I haven’t seen Adam Green’s Hatchet, but after spending some time on the phone with the guy I can’t wait for it. The film is having its world premiere at the Tribeca Film Festival this week; don’t be surprised if the next time you hear about this movie it’s when the big bucks distribution deal is announced.
Green’s Hatchet is a self-described return to old fashioned American horror, and it stars some of the giants of the field: Kane Hodder, Tony Todd, Robert Englund. And of course, Mercedes McNab, who I interviewed HERE. It’s also got plenty of laughs – in a lot of way this film sounds to me like a cousin to Behind the Mask, already a contender for my top ten list of 2006.
I talked to Green just after he finished screening the answer print of the film. It was his last chance to check the colors and quality of his film before sending it off to Tribeca. I could tell the guy was a little nervous, but most of all I could tell Green’s the kind of horror fan I wouldn’t mind knocking back some beers with while arguing over the best kills in the Friday the 13th series (for the record it’s when Jason slides down the machete in Part IV).
The premiere has sold out, but other screenings have seats available:
Sat 4/29, 11:59pm
AMC Loews Village VII 3
Sun 4/30, 4:00pm
AMC Loews Village VII 1
Thu 5/04, 10:30pm
AMC Loews 34th Street 9
Sat 5/06, 11:45pm
AMC Loews Lincoln Sq 6
Head over to www.tribecafilmfestival.org for info on how to get tickets.
Q: The cut you’re premiering at Tribeca is your final cut?
Green: Yes. It will be my final cut. Everybody seems to assume that the MPAA is going to have a very big problem with this, but I have faith – because I’ve never dealt with them before – that they’re going to be really cool, nice people and let me have my little horror film.
Q: I’m sure that if we put that in print and they read it they’ll be swayed.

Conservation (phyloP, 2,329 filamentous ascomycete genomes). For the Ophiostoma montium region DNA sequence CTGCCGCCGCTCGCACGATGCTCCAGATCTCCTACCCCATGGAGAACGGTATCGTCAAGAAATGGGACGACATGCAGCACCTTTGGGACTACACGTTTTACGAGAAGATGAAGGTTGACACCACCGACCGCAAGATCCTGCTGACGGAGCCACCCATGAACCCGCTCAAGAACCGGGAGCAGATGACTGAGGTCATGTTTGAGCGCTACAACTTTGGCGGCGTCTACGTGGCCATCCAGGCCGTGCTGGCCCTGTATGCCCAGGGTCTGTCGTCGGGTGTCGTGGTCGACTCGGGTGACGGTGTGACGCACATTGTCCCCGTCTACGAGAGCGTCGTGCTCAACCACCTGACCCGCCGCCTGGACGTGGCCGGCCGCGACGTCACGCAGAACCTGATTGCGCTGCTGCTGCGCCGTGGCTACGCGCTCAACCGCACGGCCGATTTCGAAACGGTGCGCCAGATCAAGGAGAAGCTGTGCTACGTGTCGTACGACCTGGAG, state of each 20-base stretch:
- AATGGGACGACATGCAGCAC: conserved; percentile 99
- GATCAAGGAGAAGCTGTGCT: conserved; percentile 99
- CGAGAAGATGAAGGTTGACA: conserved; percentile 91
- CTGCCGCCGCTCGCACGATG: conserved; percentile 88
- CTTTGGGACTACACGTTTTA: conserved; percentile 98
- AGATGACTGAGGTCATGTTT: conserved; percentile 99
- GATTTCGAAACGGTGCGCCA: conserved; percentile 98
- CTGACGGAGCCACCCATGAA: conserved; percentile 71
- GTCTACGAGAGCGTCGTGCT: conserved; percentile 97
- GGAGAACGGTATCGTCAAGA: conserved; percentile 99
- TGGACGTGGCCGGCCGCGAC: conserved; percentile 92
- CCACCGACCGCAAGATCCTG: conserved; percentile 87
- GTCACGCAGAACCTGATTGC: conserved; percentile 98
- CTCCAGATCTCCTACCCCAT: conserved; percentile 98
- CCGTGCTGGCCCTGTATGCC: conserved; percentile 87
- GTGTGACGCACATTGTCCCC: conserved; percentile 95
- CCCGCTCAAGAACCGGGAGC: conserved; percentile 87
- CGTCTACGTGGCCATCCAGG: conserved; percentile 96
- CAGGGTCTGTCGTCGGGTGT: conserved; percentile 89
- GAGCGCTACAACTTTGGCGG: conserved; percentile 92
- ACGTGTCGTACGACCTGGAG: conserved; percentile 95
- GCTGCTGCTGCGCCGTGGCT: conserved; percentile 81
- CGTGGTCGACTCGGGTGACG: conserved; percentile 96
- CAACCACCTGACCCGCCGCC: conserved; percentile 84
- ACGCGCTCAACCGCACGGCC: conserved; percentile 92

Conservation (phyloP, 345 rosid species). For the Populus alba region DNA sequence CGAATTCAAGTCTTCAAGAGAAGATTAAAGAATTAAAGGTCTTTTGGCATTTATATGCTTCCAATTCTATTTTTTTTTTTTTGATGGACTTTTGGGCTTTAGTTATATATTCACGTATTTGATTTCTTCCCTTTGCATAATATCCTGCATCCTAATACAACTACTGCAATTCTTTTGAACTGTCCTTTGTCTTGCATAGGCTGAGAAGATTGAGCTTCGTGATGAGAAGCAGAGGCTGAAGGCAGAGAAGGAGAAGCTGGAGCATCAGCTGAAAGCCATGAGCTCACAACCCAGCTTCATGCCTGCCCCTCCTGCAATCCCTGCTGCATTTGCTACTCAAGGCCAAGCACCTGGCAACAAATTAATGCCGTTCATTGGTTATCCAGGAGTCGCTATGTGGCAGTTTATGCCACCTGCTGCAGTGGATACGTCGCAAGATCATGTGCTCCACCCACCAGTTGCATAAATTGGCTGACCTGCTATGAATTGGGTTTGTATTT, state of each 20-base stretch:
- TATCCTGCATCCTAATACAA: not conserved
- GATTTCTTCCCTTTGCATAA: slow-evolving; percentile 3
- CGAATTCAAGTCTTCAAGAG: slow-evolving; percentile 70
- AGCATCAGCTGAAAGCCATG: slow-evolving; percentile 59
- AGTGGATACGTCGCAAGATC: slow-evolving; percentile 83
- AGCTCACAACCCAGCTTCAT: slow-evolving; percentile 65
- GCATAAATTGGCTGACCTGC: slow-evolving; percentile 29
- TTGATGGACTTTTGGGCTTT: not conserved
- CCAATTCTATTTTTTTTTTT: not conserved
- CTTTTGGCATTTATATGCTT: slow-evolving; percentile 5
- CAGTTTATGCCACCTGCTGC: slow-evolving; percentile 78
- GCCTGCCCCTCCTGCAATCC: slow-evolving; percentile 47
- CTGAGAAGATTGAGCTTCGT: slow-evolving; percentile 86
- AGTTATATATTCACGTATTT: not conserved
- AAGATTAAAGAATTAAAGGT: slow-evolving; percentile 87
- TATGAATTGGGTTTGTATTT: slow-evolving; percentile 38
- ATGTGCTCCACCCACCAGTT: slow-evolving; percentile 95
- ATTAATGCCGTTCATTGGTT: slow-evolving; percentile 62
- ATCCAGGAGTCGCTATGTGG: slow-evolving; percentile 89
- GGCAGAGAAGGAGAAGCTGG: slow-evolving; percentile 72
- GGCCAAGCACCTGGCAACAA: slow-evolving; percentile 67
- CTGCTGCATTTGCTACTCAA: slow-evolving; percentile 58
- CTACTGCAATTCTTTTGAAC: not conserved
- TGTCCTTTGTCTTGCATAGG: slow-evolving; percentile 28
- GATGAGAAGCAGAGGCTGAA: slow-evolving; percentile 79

Green: Exactly. I hear they’re very reasonable people and they’re big fans of old time slasher films.
Q: Obviously you’re a big fan of old time slasher films. You were once in a band called Haddonfield – that gives you a lot of cred.
Green: That’s so funny. Yeah, Haddonfield was a metal band I used to front back in Salem Massachusetts. I’ve been in bands all my life and Haddonfield was the last one; it kind of sounded like old Van Halen, and it was a great time. We used to have the Michael Myers head on a stake behind the drumset. I don’t know why we called it Haddonfield – it just sounded like a cool name for a band. Now I hear there’s a German band called Haddonfield and they’re stealing my thunder. Good for them.
Q: What is it that you like best about slasher films?
Green: What I like best about slasher films is what I think most people like, which is the villain. The mythology behind how the villain became who they are, the fact that the villain is usually death itself and there’s no way to escape it is what’s so fun. When you have people like Michael Myers and Freddie and Jason it got to the point where the movie was more about seeing what they would do next rather then the other characters in it.